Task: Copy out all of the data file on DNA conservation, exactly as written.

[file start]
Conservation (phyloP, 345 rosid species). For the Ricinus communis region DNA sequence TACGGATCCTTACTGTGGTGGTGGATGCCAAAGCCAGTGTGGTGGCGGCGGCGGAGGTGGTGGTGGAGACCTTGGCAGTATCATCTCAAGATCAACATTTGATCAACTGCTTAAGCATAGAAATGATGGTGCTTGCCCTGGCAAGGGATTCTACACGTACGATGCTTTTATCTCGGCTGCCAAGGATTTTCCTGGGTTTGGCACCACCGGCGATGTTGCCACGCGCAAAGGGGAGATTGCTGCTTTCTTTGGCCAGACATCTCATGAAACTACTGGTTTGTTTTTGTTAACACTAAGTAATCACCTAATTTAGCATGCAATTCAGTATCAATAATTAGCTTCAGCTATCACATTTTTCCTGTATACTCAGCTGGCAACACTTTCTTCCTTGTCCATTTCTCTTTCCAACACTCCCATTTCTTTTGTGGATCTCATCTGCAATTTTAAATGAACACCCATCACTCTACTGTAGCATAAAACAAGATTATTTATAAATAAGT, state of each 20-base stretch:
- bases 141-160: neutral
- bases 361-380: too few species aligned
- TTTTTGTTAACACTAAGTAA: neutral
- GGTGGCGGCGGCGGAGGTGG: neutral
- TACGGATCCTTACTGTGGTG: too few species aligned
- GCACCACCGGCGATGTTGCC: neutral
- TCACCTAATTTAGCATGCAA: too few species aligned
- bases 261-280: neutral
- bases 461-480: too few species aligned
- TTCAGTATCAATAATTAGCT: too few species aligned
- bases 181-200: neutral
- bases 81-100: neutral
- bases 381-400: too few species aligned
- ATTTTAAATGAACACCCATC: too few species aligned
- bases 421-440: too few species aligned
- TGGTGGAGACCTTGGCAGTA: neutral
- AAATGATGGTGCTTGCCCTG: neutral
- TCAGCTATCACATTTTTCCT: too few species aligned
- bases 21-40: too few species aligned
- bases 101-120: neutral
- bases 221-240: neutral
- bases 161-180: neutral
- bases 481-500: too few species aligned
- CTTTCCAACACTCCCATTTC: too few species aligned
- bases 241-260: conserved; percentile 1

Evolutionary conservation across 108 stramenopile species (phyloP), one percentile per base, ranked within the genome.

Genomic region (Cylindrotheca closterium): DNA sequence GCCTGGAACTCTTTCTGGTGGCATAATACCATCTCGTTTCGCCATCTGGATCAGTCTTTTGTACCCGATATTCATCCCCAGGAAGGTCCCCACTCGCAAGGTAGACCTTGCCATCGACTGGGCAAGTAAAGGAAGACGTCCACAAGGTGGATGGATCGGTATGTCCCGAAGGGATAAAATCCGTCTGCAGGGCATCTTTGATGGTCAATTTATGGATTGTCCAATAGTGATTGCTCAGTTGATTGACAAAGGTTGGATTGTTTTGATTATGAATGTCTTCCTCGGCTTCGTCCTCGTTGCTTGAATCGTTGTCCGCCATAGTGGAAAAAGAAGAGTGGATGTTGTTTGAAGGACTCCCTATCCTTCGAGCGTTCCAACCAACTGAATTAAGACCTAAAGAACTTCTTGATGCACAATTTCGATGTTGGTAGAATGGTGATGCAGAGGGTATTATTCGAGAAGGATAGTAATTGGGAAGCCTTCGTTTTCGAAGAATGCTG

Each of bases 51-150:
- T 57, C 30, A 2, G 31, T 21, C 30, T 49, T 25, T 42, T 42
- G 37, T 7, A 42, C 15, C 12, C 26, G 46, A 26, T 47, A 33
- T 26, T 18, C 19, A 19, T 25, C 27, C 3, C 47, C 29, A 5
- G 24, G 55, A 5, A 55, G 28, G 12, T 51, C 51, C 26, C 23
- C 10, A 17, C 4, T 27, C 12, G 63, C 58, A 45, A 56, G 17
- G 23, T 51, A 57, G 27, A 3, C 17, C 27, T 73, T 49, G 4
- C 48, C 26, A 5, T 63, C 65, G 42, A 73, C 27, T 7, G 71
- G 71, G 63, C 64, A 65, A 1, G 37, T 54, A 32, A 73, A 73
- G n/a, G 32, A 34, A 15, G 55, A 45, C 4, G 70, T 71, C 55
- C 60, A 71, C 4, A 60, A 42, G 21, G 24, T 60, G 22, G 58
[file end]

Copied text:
Conservation (phyloP, 345 rosid species). For the Ricinus communis region DNA sequence TACGGATCCTTACTGTGGTGGTGGATGCCAAAGCCAGTGTGGTGGCGGCGGCGGAGGTGGTGGTGGAGACCTTGGCAGTATCATCTCAAGATCAACATTTGATCAACTGCTTAAGCATAGAAATGATGGTGCTTGCCCTGGCAAGGGATTCTACACGTACGATGCTTTTATCTCGGCTGCCAAGGATTTTCCTGGGTTTGGCACCACCGGCGATGTTGCCACGCGCAAAGGGGAGATTGCTGCTTTCTTTGGCCAGACATCTCATGAAACTACTGGTTTGTTTTTGTTAACACTAAGTAATCACCTAATTTAGCATGCAATTCAGTATCAATAATTAGCTTCAGCTATCACATTTTTCCTGTATACTCAGCTGGCAACACTTTCTTCCTTGTCCATTTCTCTTTCCAACACTCCCATTTCTTTTGTGGATCTCATCTGCAATTTTAAATGAACACCCATCACTCTACTGTAGCATAAAACAAGATTATTTATAAATAAGT, state of each 20-base stretch:
- bases 141-160: neutral
- bases 361-380: too few species aligned
- TTTTTGTTAACACTAAGTAA: neutral
- GGTGGCGGCGGCGGAGGTGG: neutral
- TACGGATCCTTACTGTGGTG: too few species aligned
- GCACCACCGGCGATGTTGCC: neutral
- TCACCTAATTTAGCATGCAA: too few species aligned
- bases 261-280: neutral
- bases 461-480: too few species aligned
- TTCAGTATCAATAATTAGCT: too few species aligned
- bases 181-200: neutral
- bases 81-100: neutral
- bases 381-400: too few species aligned
- ATTTTAAATGAACACCCATC: too few species aligned
- bases 421-440: too few species aligned
- TGGTGGAGACCTTGGCAGTA: neutral
- AAATGATGGTGCTTGCCCTG: neutral
- TCAGCTATCACATTTTTCCT: too few species aligned
- bases 21-40: too few species aligned
- bases 101-120: neutral
- bases 221-240: neutral
- bases 161-180: neutral
- bases 481-500: too few species aligned
- CTTTCCAACACTCCCATTTC: too few species aligned
- bases 241-260: conserved; percentile 1

Evolutionary conservation across 108 stramenopile species (phyloP), one percentile per base, ranked within the genome.

Genomic region (Cylindrotheca closterium): DNA sequence GCCTGGAACTCTTTCTGGTGGCATAATACCATCTCGTTTCGCCATCTGGATCAGTCTTTTGTACCCGATATTCATCCCCAGGAAGGTCCCCACTCGCAAGGTAGACCTTGCCATCGACTGGGCAAGTAAAGGAAGACGTCCACAAGGTGGATGGATCGGTATGTCCCGAAGGGATAAAATCCGTCTGCAGGGCATCTTTGATGGTCAATTTATGGATTGTCCAATAGTGATTGCTCAGTTGATTGACAAAGGTTGGATTGTTTTGATTATGAATGTCTTCCTCGGCTTCGTCCTCGTTGCTTGAATCGTTGTCCGCCATAGTGGAAAAAGAAGAGTGGATGTTGTTTGAAGGACTCCCTATCCTTCGAGCGTTCCAACCAACTGAATTAAGACCTAAAGAACTTCTTGATGCACAATTTCGATGTTGGTAGAATGGTGATGCAGAGGGTATTATTCGAGAAGGATAGTAATTGGGAAGCCTTCGTTTTCGAAGAATGCTG

Each of bases 51-150:
- T 57, C 30, A 2, G 31, T 21, C 30, T 49, T 25, T 42, T 42
- G 37, T 7, A 42, C 15, C 12, C 26, G 46, A 26, T 47, A 33
- T 26, T 18, C 19, A 19, T 25, C 27, C 3, C 47, C 29, A 5
- G 24, G 55, A 5, A 55, G 28, G 12, T 51, C 51, C 26, C 23
- C 10, A 17, C 4, T 27, C 12, G 63, C 58, A 45, A 56, G 17
- G 23, T 51, A 57, G 27, A 3, C 17, C 27, T 73, T 49, G 4
- C 48, C 26, A 5, T 63, C 65, G 42, A 73, C 27, T 7, G 71
- G 71, G 63, C 64, A 65, A 1, G 37, T 54, A 32, A 73, A 73
- G n/a, G 32, A 34, A 15, G 55, A 45, C 4, G 70, T 71, C 55
- C 60, A 71, C 4, A 60, A 42, G 21, G 24, T 60, G 22, G 58